I’ll be away (offline) for a little while … but hopefully I’ll be able to get to see its last week.

Unclasped: Discovering Contemporary Greek Jewellery‘ is at Hellenic Museum until 3rd April 2016.





‘Unclasped’ @ Hellenic Museum, preview

4 02 2016

Just a few photographs from the Unclasped‘ opening at Hellenic Museum … how wonderful!

photograph taken with prior permission

photograph taken with prior permission

I will write more when I have a chance to inspect the lovely jewellery closer, and think a little more about it.

photograph taken with prior permission

photograph taken with prior permission

I plan to visit again next Friday for Robert Baines lecture.

photograph taken with prior permission

photograph taken with prior permission

Unclasped: Discovering Contemporary Greek Jewellery‘ is at Hellenic Museum until 3rd April 2016.





Upcoming: ‘Unclasped’ @ Hellenic Museum

23 01 2016

It’s not usual for me to write a special post to talk about an upcoming exhibition … but I like to do this for friends from my RMIT days.

Dr Nicole Polentas … yes, she’s a Doctor now! … is curating an exhibition that will shortly open at Hellenic Museum in Melbourne.

Unclasped: Discovering Contemporary Greek Jewellery‘ is “an exhibition of contemporary jewellery objects, bringing together and examining the practices of twenty-two artists of Greek descent currently working in Greece, Germany, the United Kingdom, the United States of America, Cyprus and Australia.

The exhibition aims to provide a platform for contemporary thought in order to highlight the work of both established and emerging international Greek artists.

Exploring the connections between the manufacture and the act of wearing jewellery, the works encompass a wide variety of contemporary jewellery making techniques and mediums; expressing the diverse nature of modern jewellery practice within the Hellenic diaspora.

Exhibiting Jewellers: Aggelika Diplari, Akis Goumas, Anastasia Kandaraki, Artemis Valsamaki, Christina Karakalpaki, Constantinos Kyriacou, Danae Natsis, Demitra Thomloudis, Dimitris Nikolaidis, Efharis Alepedis, Erato Kouloubi, George Giannoutsos, Ismini Pachi, Liana Pattihis, Mala Siamptani, Maria Tsimpiskaki, Nicole Polentas, Niki Stylianou, Poly Nikolopoulou, Vicky Kanellopoulos, Vivi Touloumidi and Zeta Tsermou

[text from Hellenic Museum site]

The exhibition will run from 6th February to 3rd April 2016, and there are many associated events such as artist floor talks.

Check out Nicole’s facebook page for progress shots of the amazing exhibition space (designed by Christopher Earl Milbourne) and events.

exhibition media

exhibition media

exhibition media

exhibition media

Get along … I expect to see you there!

Please also see:





Emma Fielden ‘Iota’ @ Gallery Funaki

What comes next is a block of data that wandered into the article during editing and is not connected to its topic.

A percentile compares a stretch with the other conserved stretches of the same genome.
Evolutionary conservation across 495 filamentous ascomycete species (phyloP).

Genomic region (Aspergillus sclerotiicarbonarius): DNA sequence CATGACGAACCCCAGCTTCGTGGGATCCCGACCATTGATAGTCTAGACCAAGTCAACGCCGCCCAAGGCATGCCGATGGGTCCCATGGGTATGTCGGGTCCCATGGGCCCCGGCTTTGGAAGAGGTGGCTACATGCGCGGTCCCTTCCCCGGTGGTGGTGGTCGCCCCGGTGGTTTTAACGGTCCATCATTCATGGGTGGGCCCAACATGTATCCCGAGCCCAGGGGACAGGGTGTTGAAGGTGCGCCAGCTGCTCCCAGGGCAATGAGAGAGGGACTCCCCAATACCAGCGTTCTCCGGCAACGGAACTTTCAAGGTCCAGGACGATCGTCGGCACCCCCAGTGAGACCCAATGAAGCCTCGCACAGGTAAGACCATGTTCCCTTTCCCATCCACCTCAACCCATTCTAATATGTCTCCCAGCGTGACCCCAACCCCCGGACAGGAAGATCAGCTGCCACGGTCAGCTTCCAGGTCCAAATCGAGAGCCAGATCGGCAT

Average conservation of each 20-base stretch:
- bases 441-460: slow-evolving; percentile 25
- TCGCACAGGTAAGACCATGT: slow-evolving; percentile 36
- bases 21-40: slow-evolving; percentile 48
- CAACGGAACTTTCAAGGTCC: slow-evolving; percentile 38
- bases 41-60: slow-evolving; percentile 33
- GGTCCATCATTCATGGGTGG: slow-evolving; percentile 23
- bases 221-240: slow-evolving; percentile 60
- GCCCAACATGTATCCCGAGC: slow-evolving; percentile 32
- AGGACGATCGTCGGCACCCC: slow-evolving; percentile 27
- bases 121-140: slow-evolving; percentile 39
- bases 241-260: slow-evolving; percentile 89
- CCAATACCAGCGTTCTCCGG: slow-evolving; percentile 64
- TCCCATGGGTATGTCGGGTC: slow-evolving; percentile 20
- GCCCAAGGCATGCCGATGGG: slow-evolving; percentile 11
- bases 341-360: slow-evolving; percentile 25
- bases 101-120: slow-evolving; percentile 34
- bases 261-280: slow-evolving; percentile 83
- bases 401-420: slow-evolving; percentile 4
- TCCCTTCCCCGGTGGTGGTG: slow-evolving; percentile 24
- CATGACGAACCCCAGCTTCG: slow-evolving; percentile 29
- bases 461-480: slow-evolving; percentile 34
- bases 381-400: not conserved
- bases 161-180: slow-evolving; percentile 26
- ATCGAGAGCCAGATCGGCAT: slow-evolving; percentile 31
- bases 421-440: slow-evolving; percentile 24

26 11 2015

It was such an absolute pleasure to finally see Emma Fielden‘s work in person in Iota‘ at Gallery Funaki.

Wow. Just wow.

photograph taken with gallery permission

photograph taken with gallery permission

“At the centre of my practice is the notion of infinity. The ideas that any line drawn is a mere portion of its infinite potential, and that a mark made is a part within a whole, are fundamental beginnings in my work, which I explore through drawing and objects, in various materials and techniques.” EF, 2015

I was exceptionally interested in seeing the handwritten ‘Infinite‘ drawings, that I’d responded to (incredibly strongly) via images from her Sydney exhibition earlier this year. Even more amazing than I expected.

For some reason I thought that the drawings were built up of little circles; but now realise that it is the number 3 repeated … in a secular meditation on the repeating decimal representation of 1/3 … and being in a triptych, together the three complete to a singular ‘one’.

Make sure you read Emma’s own explanation on her website – which of course, as per usual, I only read after writing the above(!): “The work references devotional religious acts and is itself a devotional act.

photograph taken with gallery permission

photograph taken with gallery permission

The brooches and vessels were a revelation. And smaller than I expected; in the good way, for I like smaller things.

If you visit, please make sure you ask for her technique to be explained. While the pieces are most definitely beautiful in their own right, I believe understanding their construction … the intense precision freedom involved … can only add to their appeal.

Initially I was a wondering if perhaps a perfectly circular (or other geometric) edge shape would align and reflect with the overall concept of infinity … for somehow I have a view, not unlike our ancient and medieval forefathers, that infinite must mean perfect. Perhaps also because I saw perfect geometry in her other Infinity pieces. However I let go of that requirement when I was told that Emma actually makes her own ingots and shapes then to make the plate for the brooches, in many/most cases permitting the edges to form as they choose … another practice I relate to.

I really did want to take some home, especially ‘The Jewel (after James Wright)‘ and the one that looks like an opened clam. Do have a look at the detailed photographs … you can see how the surface detail is formed by repeated engraving. They are a marvel.

photograph taken with gallery permission

photograph taken with gallery permission

And vessels! There should be more vessels in the world I tell you.

Axis Mundi is also an important component of the exhibition. I think perhaps my aversion to shiny-shiny interrupted my contemplation … the mirror is important, for it reflects the construction into an infinity … the vision is coherent, the installation takes hours and hours (nay, days!). Of course the mirror makes total sense … though I have a thing about mirrors … (this is usually where one says ‘it’s not you, it’s me’).

It’s pretty obvious I respond strongly to Emma’s work … the reflections on the infinite … the implicit and intuitive mathematical fundamentals … the devotion … the mediation, obsession, attention to detail, commitment … quiet determination … there is an exceptional clarity that I can only wish for.

Emma Fielden ‘Iota‘ is at Gallery Funaki until 5th December 2015.